And Victor’s story begins here. Victor Headlong is the neighbor of Tussle Mcgee and he couldn’t be more different. He’s never been to a baseball game, doesn’t give a damn about the game, never gives it a thought. He plays the keyboards, guitar, and drums and boy can he sing. He also works for NASA. He too was asked who was the best baseball player in the league. He told them to buzz off, that he could care less about baseball. But then this someone reassured Victor that he would never have to watch a game, just plug some numbers into a formula that Victor would create himself, so Victor did it and he quickly came up with the best player in the league.

It was the same one as Tussle Mcgee’s.


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amen

Captain Treble came to the lakeside clinic with a cleft foot. He was born that way, six toes on his right foot, two sets of three. He came looking for answers. Dr. Winter smiled and scanned the room. He waved his hands like a circus trainer to encourage Captain Treble to have a look around and so the Captain did and he spotted a scalpel resting on a sterile cloth, a stethoscope, a stack of popsicle sticks designed for patients to stick out their tongue and say ahhhhhhhh, a blood pressure cuff, a box of plastic gloves, and all sorts of vials, tubes, and jars behind a glass case.

“Like a car shop mechanic , I am, that’s me,” said Dr. Winter. He smiled and held it for quite a while and then clapped his hands. “So what can I do for you?”

Captain Treble removed his shoes and socks and flexed his right foot, like a tease, all six toes, fluttering them back and forth, the three in unison with the other three.

“I wanna know why,” Captain Treble said. “Why do I have a cleft foot?”

“Well now,” said Dr. Winter, “I can tell you how we might be able to accommodate you, make it less awkward, easier to get around, adjust you to the lager and tequila crew, things like that. We have the tools We have the how, but the why? You best go across the street, to St. Kevin’s. Father Pat will help you with that. We’re like stamp and envelope, me and him, to get you on your way. That’s what you want, right?”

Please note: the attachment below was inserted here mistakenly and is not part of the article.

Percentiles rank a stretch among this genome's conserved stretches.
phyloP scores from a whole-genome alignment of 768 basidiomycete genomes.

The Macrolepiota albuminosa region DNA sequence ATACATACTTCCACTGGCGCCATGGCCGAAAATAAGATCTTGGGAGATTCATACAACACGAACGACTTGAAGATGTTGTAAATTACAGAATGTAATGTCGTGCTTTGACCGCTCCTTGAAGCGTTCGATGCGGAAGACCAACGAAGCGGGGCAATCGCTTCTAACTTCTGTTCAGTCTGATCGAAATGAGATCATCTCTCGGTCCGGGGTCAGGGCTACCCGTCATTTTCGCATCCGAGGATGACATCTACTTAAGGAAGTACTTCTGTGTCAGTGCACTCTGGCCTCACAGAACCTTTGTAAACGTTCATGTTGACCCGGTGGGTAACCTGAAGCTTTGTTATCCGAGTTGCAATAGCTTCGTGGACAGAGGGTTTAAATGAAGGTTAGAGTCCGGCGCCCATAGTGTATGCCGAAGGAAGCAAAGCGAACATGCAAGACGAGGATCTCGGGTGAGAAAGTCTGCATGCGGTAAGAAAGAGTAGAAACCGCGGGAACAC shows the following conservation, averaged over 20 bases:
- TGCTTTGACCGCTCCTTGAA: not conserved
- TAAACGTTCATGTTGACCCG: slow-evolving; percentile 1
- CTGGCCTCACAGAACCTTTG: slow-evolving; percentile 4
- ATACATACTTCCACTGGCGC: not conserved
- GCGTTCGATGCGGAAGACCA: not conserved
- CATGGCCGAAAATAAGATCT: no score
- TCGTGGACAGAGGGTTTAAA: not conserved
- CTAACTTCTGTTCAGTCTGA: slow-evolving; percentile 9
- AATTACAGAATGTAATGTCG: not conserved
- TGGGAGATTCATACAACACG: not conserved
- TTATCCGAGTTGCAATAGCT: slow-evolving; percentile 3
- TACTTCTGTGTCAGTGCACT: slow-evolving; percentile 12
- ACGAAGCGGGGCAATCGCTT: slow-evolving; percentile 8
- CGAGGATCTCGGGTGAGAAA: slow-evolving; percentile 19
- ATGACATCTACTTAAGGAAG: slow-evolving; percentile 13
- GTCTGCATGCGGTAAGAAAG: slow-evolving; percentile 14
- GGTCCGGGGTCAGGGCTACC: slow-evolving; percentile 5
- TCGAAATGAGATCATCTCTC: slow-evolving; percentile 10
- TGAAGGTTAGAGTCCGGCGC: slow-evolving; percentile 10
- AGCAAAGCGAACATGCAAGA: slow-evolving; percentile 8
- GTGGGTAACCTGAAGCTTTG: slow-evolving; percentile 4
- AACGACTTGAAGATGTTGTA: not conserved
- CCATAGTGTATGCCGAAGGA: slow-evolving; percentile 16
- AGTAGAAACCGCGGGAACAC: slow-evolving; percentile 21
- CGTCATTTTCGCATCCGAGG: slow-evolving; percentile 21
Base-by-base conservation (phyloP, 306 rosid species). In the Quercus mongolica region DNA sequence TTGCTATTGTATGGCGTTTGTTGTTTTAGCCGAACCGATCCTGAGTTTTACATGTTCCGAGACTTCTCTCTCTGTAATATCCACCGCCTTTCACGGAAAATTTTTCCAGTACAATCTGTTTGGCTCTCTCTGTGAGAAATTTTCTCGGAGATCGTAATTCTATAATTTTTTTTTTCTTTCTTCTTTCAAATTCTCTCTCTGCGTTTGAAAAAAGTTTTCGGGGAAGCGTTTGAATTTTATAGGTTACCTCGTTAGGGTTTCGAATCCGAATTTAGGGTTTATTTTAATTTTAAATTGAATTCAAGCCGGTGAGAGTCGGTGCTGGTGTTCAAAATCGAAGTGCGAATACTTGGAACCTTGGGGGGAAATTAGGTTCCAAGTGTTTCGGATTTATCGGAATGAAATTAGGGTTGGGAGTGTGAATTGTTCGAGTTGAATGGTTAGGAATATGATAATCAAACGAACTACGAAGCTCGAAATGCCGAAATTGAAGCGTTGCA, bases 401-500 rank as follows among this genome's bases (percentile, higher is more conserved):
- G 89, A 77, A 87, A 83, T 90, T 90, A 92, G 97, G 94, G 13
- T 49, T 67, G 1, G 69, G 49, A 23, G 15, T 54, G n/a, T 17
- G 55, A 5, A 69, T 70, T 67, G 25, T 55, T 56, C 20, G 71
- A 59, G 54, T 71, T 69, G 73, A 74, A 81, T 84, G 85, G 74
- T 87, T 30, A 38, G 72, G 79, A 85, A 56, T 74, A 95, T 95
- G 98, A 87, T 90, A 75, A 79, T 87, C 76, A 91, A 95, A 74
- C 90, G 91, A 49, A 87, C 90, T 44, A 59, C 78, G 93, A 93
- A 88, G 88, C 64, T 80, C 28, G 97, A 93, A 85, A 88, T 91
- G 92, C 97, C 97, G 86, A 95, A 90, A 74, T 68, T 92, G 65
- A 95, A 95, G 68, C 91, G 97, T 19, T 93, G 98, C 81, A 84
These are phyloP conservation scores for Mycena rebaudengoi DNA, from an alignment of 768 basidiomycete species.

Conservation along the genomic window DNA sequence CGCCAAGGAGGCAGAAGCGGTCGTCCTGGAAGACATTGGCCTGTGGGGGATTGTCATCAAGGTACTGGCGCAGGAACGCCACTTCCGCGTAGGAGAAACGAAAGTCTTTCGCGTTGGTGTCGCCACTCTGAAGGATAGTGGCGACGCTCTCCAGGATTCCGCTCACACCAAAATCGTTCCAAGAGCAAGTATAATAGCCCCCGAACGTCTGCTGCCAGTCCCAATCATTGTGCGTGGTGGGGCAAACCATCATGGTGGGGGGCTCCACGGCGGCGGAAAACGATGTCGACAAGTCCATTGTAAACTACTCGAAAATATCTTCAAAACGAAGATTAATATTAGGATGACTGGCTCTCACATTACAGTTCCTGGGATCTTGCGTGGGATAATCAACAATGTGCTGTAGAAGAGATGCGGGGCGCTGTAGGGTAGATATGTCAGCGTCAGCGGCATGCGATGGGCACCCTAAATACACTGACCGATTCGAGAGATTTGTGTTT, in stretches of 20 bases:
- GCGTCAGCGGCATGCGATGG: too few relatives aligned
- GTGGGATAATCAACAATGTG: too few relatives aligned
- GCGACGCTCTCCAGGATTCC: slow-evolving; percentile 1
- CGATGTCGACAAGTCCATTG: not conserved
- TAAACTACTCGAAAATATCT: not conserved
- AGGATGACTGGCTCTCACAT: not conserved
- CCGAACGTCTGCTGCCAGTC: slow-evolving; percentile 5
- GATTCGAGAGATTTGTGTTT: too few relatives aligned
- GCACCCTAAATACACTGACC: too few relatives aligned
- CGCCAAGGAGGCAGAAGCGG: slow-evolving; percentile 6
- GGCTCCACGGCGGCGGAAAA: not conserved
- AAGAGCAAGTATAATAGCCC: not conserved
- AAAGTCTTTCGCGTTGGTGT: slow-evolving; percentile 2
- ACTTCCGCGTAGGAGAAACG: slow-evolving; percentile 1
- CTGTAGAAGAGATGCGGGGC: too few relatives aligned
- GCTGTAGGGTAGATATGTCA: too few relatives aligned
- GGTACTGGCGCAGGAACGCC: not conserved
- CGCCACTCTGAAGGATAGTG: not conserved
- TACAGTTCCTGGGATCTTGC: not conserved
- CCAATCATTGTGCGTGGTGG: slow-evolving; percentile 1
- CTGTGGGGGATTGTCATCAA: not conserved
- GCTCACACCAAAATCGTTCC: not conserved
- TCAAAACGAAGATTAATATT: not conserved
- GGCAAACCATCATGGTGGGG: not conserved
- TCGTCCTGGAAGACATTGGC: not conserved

Captain Treble looked down. He knew all those gargoyle looking christs and mother mary statues. They scared him. But he felt something heavy peering down at him so he looked up and lazily nodded his head yes, as if to say, whatever, another dud. He put his socks and shoes back on and headed for the door.

But before he could leave, Doctor Winter reached up with his open palm. He was looking for a high five. He held it up there as he spoke.

“You might think, as a doctor, I’m being a bit informal with the high-five and all,” said Dr. Winter. “Well, you see, I don’t see corpses. I fix humans. Keeps me loose.”

And so Captain Treble high-fived Doctor Winter and went on his way. He braved the streets, jay walked between cars coming and going, didn’t care a bit if a cop happened to roll on by. He entered the church and asked for Father Pat. The man he asked, was Father Pat himself.

Captain Treble didn’t bother removing his shoes and socks. It was something in Father Pat’s eyes. They were stiller than an owl.

“We’ve been talking lately about Israel not being a promise land, not being a land at all, just a metaphor, said Father Pat, but just is too weak a word cause a metaphor’s a big deal especially when we’re talking about the world……Israel Jerusalem Mecca, all a state of mind, for everyone to know and feel.”

Father Pat tilted his head and laughed but never lost that still stare. Captain Treble rolled his toes in his shoes. He didn’t believe in any Jesus Jerusalem Israel Mecca Ganges River Buddha stuff. Well, that’s not entirely true. He tuned in to god every once in a while, but it wasn’t a mood thing, more like a moon cycle. He was a fair weather fan, a streaky hitter, a part time devotee.

He smiled at Father Pat and walked out of the church, took the back alleys and for a change, looked up, not down, and enjoyed some casual awe at pigeons lounging communal on a telephone wire and then launching into a figure 8 flight pattern and in the foreground, a solo seagull soaring carefree in the wind world, the world, he thought, not so bad.


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an old trip and writing letters